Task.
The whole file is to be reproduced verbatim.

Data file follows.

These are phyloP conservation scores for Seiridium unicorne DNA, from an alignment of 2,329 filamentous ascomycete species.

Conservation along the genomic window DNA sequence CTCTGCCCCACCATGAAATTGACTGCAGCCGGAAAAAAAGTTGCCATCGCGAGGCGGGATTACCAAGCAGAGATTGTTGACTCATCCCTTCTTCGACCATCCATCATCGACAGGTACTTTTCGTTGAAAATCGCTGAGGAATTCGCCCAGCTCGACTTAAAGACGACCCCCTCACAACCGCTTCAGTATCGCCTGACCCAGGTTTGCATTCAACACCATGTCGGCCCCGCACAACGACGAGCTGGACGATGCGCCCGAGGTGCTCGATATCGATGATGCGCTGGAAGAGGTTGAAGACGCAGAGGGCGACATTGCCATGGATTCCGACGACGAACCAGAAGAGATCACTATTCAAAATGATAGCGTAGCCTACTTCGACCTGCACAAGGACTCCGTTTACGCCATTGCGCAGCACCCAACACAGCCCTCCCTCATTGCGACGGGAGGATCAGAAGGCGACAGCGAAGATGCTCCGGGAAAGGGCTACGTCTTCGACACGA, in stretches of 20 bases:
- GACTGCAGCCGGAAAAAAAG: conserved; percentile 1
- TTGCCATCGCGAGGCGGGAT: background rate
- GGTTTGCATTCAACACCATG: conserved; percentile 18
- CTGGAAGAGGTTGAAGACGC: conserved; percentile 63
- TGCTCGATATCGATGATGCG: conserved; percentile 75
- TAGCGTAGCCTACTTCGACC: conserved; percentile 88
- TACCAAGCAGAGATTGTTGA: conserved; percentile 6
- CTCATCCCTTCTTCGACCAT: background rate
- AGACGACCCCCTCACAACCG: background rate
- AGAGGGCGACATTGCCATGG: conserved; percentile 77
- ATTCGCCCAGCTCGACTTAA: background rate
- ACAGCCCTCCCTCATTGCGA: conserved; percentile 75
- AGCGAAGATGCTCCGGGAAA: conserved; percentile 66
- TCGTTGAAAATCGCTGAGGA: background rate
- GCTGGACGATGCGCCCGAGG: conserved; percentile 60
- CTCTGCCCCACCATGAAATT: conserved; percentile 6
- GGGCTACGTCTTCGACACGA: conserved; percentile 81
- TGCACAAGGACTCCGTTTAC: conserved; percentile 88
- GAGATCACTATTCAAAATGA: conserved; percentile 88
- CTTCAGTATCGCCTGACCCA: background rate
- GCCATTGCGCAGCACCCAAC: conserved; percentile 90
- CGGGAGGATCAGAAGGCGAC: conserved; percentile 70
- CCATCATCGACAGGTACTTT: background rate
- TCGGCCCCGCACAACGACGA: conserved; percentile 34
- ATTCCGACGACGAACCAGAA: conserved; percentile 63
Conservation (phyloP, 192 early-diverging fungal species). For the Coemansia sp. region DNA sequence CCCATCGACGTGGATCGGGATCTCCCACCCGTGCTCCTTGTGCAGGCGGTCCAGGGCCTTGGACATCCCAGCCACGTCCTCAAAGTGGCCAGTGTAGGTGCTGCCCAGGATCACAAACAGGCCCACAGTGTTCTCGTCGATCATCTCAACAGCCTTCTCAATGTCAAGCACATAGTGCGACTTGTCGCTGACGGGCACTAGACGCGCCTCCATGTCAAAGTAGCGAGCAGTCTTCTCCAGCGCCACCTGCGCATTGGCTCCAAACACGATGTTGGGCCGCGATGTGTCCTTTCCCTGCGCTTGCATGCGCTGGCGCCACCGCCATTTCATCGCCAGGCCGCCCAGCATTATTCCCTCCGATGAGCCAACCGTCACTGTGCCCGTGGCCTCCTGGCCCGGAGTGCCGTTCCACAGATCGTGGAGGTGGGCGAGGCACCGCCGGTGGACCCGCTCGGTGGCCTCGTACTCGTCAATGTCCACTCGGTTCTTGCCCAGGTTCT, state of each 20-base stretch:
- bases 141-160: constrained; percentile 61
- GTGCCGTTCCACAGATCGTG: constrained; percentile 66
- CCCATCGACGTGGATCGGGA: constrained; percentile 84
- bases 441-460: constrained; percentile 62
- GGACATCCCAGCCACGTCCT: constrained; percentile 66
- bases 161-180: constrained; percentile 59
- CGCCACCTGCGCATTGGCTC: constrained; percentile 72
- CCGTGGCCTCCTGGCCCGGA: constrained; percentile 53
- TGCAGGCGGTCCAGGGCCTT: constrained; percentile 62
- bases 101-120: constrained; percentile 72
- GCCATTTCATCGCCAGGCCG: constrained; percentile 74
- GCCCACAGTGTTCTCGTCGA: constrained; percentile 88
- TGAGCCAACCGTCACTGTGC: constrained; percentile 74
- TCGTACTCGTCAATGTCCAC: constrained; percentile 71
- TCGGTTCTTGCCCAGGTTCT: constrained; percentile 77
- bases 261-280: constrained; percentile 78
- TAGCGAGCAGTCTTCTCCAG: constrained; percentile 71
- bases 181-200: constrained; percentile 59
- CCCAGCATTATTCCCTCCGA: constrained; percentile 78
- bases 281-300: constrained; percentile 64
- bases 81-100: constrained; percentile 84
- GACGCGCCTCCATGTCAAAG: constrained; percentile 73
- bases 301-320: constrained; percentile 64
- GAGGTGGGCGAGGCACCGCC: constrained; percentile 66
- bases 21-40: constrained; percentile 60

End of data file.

These are phyloP conservation scores for Seiridium unicorne DNA, from an alignment of 2,329 filamentous ascomycete species.

Conservation along the genomic window DNA sequence CTCTGCCCCACCATGAAATTGACTGCAGCCGGAAAAAAAGTTGCCATCGCGAGGCGGGATTACCAAGCAGAGATTGTTGACTCATCCCTTCTTCGACCATCCATCATCGACAGGTACTTTTCGTTGAAAATCGCTGAGGAATTCGCCCAGCTCGACTTAAAGACGACCCCCTCACAACCGCTTCAGTATCGCCTGACCCAGGTTTGCATTCAACACCATGTCGGCCCCGCACAACGACGAGCTGGACGATGCGCCCGAGGTGCTCGATATCGATGATGCGCTGGAAGAGGTTGAAGACGCAGAGGGCGACATTGCCATGGATTCCGACGACGAACCAGAAGAGATCACTATTCAAAATGATAGCGTAGCCTACTTCGACCTGCACAAGGACTCCGTTTACGCCATTGCGCAGCACCCAACACAGCCCTCCCTCATTGCGACGGGAGGATCAGAAGGCGACAGCGAAGATGCTCCGGGAAAGGGCTACGTCTTCGACACGA, in stretches of 20 bases:
- GACTGCAGCCGGAAAAAAAG: conserved; percentile 1
- TTGCCATCGCGAGGCGGGAT: background rate
- GGTTTGCATTCAACACCATG: conserved; percentile 18
- CTGGAAGAGGTTGAAGACGC: conserved; percentile 63
- TGCTCGATATCGATGATGCG: conserved; percentile 75
- TAGCGTAGCCTACTTCGACC: conserved; percentile 88
- TACCAAGCAGAGATTGTTGA: conserved; percentile 6
- CTCATCCCTTCTTCGACCAT: background rate
- AGACGACCCCCTCACAACCG: background rate
- AGAGGGCGACATTGCCATGG: conserved; percentile 77
- ATTCGCCCAGCTCGACTTAA: background rate
- ACAGCCCTCCCTCATTGCGA: conserved; percentile 75
- AGCGAAGATGCTCCGGGAAA: conserved; percentile 66
- TCGTTGAAAATCGCTGAGGA: background rate
- GCTGGACGATGCGCCCGAGG: conserved; percentile 60
- CTCTGCCCCACCATGAAATT: conserved; percentile 6
- GGGCTACGTCTTCGACACGA: conserved; percentile 81
- TGCACAAGGACTCCGTTTAC: conserved; percentile 88
- GAGATCACTATTCAAAATGA: conserved; percentile 88
- CTTCAGTATCGCCTGACCCA: background rate
- GCCATTGCGCAGCACCCAAC: conserved; percentile 90
- CGGGAGGATCAGAAGGCGAC: conserved; percentile 70
- CCATCATCGACAGGTACTTT: background rate
- TCGGCCCCGCACAACGACGA: conserved; percentile 34
- ATTCCGACGACGAACCAGAA: conserved; percentile 63
Conservation (phyloP, 192 early-diverging fungal species). For the Coemansia sp. region DNA sequence CCCATCGACGTGGATCGGGATCTCCCACCCGTGCTCCTTGTGCAGGCGGTCCAGGGCCTTGGACATCCCAGCCACGTCCTCAAAGTGGCCAGTGTAGGTGCTGCCCAGGATCACAAACAGGCCCACAGTGTTCTCGTCGATCATCTCAACAGCCTTCTCAATGTCAAGCACATAGTGCGACTTGTCGCTGACGGGCACTAGACGCGCCTCCATGTCAAAGTAGCGAGCAGTCTTCTCCAGCGCCACCTGCGCATTGGCTCCAAACACGATGTTGGGCCGCGATGTGTCCTTTCCCTGCGCTTGCATGCGCTGGCGCCACCGCCATTTCATCGCCAGGCCGCCCAGCATTATTCCCTCCGATGAGCCAACCGTCACTGTGCCCGTGGCCTCCTGGCCCGGAGTGCCGTTCCACAGATCGTGGAGGTGGGCGAGGCACCGCCGGTGGACCCGCTCGGTGGCCTCGTACTCGTCAATGTCCACTCGGTTCTTGCCCAGGTTCT, state of each 20-base stretch:
- bases 141-160: constrained; percentile 61
- GTGCCGTTCCACAGATCGTG: constrained; percentile 66
- CCCATCGACGTGGATCGGGA: constrained; percentile 84
- bases 441-460: constrained; percentile 62
- GGACATCCCAGCCACGTCCT: constrained; percentile 66
- bases 161-180: constrained; percentile 59
- CGCCACCTGCGCATTGGCTC: constrained; percentile 72
- CCGTGGCCTCCTGGCCCGGA: constrained; percentile 53
- TGCAGGCGGTCCAGGGCCTT: constrained; percentile 62
- bases 101-120: constrained; percentile 72
- GCCATTTCATCGCCAGGCCG: constrained; percentile 74
- GCCCACAGTGTTCTCGTCGA: constrained; percentile 88
- TGAGCCAACCGTCACTGTGC: constrained; percentile 74
- TCGTACTCGTCAATGTCCAC: constrained; percentile 71
- TCGGTTCTTGCCCAGGTTCT: constrained; percentile 77
- bases 261-280: constrained; percentile 78
- TAGCGAGCAGTCTTCTCCAG: constrained; percentile 71
- bases 181-200: constrained; percentile 59
- CCCAGCATTATTCCCTCCGA: constrained; percentile 78
- bases 281-300: constrained; percentile 64
- bases 81-100: constrained; percentile 84
- GACGCGCCTCCATGTCAAAG: constrained; percentile 73
- bases 301-320: constrained; percentile 64
- GAGGTGGGCGAGGCACCGCC: constrained; percentile 66
- bases 21-40: constrained; percentile 60